Garage Triennial of Russian Contemporary Art or Not.

It is Mama’s firm belief that modern art is the medium to go for if you want childish appreciation of visual virtuosity. Classical paintings are very flat. Contemporary… whatjmacallits tend to be a lot more pace roundable, climb upable, crawl alongable, duck underable and even, occasionally, touchable.

The current exhibition at the Garage art gallery in Moscow, the Garage Triennial of Russian Contemporary Art, has items on display which allow you to do all of these things, and put on headphones to listen to the soundtrack that accompanies them as well.

The Way of an Object Makhacheva Garage Triennial

Of course, so far we have only been to one exhibition where you were invited to handle everything, and the Garage Triennial wasn’t it.

Figuring out which items you are supposed to manipulate and which to contemplate from a safe distance by carefully observing the appropriate behaviour of more clued up others is both a profoundly moving representation of an essential aspect of the human condition and also a very good opportunity for children to practice this vital social skill.

Faces Garage Triennial of Russian Cintemporary Art

To limit the potential damage this might cause, the very practical Garage gallery had stationed a large number of young docents at every possible corner on the lookout for people doing it wrong, so generally the art was safe from everyone except Mama, who absent-mindedly walked into the dangling skier model. We simply can’t take her anywhere.

Female Male Red Khasanov Garage Triennial

Adding to the child-friendliness, in the Garage Triennial, when the art is flat, it tends to be on TV. Can we recognise the difference qualitative difference between Spongebob Squarepants and a woman being sloooooowly covered with large smooth stones on a beach? Mama has no idea, but she does know that my Predictable Big Brother will be entranced as long as there are moving images.

Mama wouldn’t say that the Garage Triennial is simply uncomplicated fun for the more youthful element of society though. So she experienced trepidation every time I put on the headphones, and even insisted on sampling the soundtracks first if she could get there ahead of me. But since I retained my sunny delight in trying on every single one of them for the whole of the exhibition, Mama concludes that it was fairly innocuous after all. And the set that also included virtual reality goggles was simply FABULOUS. Floor to ceiling dancing babushkas. ‘Nuff said.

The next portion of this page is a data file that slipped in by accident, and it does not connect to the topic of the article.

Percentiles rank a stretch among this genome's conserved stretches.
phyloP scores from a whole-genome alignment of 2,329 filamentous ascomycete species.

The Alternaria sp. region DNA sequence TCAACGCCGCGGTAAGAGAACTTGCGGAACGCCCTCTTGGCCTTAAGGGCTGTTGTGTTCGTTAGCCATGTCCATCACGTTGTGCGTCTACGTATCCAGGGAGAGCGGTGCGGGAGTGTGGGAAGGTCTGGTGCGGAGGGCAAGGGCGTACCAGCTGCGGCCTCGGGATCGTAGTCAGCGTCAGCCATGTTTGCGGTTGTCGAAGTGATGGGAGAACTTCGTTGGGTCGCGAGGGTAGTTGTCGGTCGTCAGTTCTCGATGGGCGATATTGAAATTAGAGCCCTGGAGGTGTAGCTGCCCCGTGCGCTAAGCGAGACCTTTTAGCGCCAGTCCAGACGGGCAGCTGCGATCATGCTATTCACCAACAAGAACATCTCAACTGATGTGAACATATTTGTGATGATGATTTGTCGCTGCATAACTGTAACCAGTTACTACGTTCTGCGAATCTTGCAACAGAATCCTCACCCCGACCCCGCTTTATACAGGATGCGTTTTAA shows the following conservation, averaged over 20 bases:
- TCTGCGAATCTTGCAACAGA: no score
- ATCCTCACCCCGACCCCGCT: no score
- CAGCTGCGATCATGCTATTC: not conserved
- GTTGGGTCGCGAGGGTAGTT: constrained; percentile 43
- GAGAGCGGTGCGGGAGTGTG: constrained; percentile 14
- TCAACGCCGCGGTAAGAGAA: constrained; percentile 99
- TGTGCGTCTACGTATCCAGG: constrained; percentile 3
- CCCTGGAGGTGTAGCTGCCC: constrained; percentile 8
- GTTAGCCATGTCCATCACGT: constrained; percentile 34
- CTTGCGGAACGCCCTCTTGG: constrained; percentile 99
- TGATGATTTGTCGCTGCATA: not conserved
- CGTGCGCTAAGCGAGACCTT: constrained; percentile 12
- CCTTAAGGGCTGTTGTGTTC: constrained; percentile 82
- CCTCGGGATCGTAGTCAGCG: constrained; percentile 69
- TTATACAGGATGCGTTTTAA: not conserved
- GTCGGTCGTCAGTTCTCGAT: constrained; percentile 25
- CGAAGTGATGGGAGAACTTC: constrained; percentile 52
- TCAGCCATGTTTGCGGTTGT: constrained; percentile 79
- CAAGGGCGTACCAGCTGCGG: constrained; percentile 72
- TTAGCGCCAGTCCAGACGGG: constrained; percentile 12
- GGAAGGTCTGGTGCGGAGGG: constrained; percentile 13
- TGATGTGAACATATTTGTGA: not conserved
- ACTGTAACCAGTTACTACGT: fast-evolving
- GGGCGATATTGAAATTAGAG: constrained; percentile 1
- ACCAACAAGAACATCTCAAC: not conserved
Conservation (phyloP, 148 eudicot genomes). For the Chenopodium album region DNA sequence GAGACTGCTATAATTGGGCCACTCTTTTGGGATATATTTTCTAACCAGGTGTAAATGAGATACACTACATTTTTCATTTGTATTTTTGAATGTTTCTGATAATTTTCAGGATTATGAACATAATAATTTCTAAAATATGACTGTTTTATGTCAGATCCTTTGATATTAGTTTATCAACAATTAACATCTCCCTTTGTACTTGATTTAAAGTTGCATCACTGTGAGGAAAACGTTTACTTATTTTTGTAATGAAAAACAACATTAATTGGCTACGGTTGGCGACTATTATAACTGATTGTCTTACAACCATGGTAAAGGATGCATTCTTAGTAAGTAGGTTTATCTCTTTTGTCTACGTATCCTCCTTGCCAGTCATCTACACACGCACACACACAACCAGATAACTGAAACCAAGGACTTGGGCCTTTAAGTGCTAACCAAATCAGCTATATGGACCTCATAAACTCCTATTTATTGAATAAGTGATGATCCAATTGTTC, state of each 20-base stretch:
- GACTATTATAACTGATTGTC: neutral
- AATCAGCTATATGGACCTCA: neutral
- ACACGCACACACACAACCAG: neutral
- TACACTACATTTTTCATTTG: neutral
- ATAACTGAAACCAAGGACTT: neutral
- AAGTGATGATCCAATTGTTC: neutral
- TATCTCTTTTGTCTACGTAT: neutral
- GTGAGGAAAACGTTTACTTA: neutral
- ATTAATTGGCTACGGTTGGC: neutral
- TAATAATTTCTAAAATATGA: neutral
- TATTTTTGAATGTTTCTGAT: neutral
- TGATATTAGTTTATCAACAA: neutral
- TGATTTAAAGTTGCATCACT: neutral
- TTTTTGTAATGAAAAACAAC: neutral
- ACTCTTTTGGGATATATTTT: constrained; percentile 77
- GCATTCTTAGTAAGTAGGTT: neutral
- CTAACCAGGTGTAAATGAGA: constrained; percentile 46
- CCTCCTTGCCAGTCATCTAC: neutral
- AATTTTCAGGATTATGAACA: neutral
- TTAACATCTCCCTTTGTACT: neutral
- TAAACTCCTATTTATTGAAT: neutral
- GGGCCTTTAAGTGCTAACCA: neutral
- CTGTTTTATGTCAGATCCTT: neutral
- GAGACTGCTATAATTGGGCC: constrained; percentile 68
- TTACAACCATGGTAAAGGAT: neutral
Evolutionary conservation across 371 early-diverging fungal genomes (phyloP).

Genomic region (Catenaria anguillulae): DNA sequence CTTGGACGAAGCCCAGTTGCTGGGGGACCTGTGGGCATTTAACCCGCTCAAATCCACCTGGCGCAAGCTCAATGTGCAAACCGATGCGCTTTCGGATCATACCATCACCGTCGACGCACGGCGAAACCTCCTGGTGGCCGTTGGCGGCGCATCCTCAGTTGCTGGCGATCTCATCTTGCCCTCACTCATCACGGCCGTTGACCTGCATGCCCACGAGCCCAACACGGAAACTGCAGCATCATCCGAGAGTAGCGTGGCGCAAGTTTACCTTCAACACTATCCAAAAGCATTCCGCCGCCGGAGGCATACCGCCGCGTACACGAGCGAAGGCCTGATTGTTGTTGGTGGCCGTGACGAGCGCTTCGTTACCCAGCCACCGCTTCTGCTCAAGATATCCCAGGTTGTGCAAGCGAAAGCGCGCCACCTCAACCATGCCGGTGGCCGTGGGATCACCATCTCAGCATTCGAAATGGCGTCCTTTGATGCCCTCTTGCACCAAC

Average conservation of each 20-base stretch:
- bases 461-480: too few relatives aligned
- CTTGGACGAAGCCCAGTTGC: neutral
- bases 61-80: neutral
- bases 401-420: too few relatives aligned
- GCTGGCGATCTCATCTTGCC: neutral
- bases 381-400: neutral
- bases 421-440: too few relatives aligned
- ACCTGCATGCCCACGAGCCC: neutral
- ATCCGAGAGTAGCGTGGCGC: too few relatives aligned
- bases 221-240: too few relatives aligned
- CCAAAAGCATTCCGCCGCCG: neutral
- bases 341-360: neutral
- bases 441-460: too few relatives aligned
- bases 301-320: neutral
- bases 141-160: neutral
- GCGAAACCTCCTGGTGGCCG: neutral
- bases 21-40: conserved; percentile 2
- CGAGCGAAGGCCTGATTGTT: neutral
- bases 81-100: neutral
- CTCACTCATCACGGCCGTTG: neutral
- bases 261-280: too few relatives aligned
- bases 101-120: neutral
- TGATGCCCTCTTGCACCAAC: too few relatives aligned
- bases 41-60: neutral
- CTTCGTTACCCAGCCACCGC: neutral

The Garage Triennial of Russian Contemporary Art is organised into a number of themed sections. Its overall aim is, for the first time ever, to showcase the current state of the modern art scene for the whole of the Russian Federation, and to this end curators spread out all over the very very big country in order to discover what is going on out there. Way way out there in some cases.

They seem to have decided that artists are working on being famous (‘Master Figure’), describing themselves (‘Personal Mythologies’), describing their location (‘Fidelity to Place’), describing what’s wrong with that (‘Art in Action’), describing art (‘Common Language’) and scribbling on walls (‘Street Morphology’).

Prussian Winter Matveev Garage Triennial

And actually Mama, who can sometimes find herself in a modern art gallery staring a large, random, piece of burnt wood and wondering if it would make sense the other way up, felt that either the Russian artists had been unusually successful in getting a point across or that the groupings were particularly well thought out. In pondering the connections between pieces or between the piece and the topic, she made a lot more sense of what was going on than that time when she was interviewed by a psychic guru in the catacombs of the Tate Modern.

Reticence Novikov Garage Triennial

Went a bit over our heads, mind you. My Predictable Big Brother stared particularly blankly at the large golden model of a priest and inquired with some disapproval as to why he was making a mildly rude gesture. Being moved to read the caption and finding out it is a self-portrait didn’t seem to help much.

Basically, both of us much preferred the shiny metal spiny sculptures, the giant pile of rubbish that changes into something much more attractive when the lights go down, the sand tray where you could use tweezers to move a few buttons, twigs, grains of sand, plastic baubles and fabric flowers around, and the giant multi leveled wendyhouse, with the extremely steep twisty stairs.

Metropolis Seleznyov Garage Triennial.

Most of all I liked the dolphin buried in a concrete brick. Look, I just like dolphins, alright? No need to overthink things.

Dolphin Tail Garage Triennial of Russian Contemporary Art

I liked it so much, in fact, I drew it in the visitors book, full of sketches by other gallery goers too, after double checking to make sure it wasn’t just another piece of art.

Garage Triennial of Russian Contemporary Art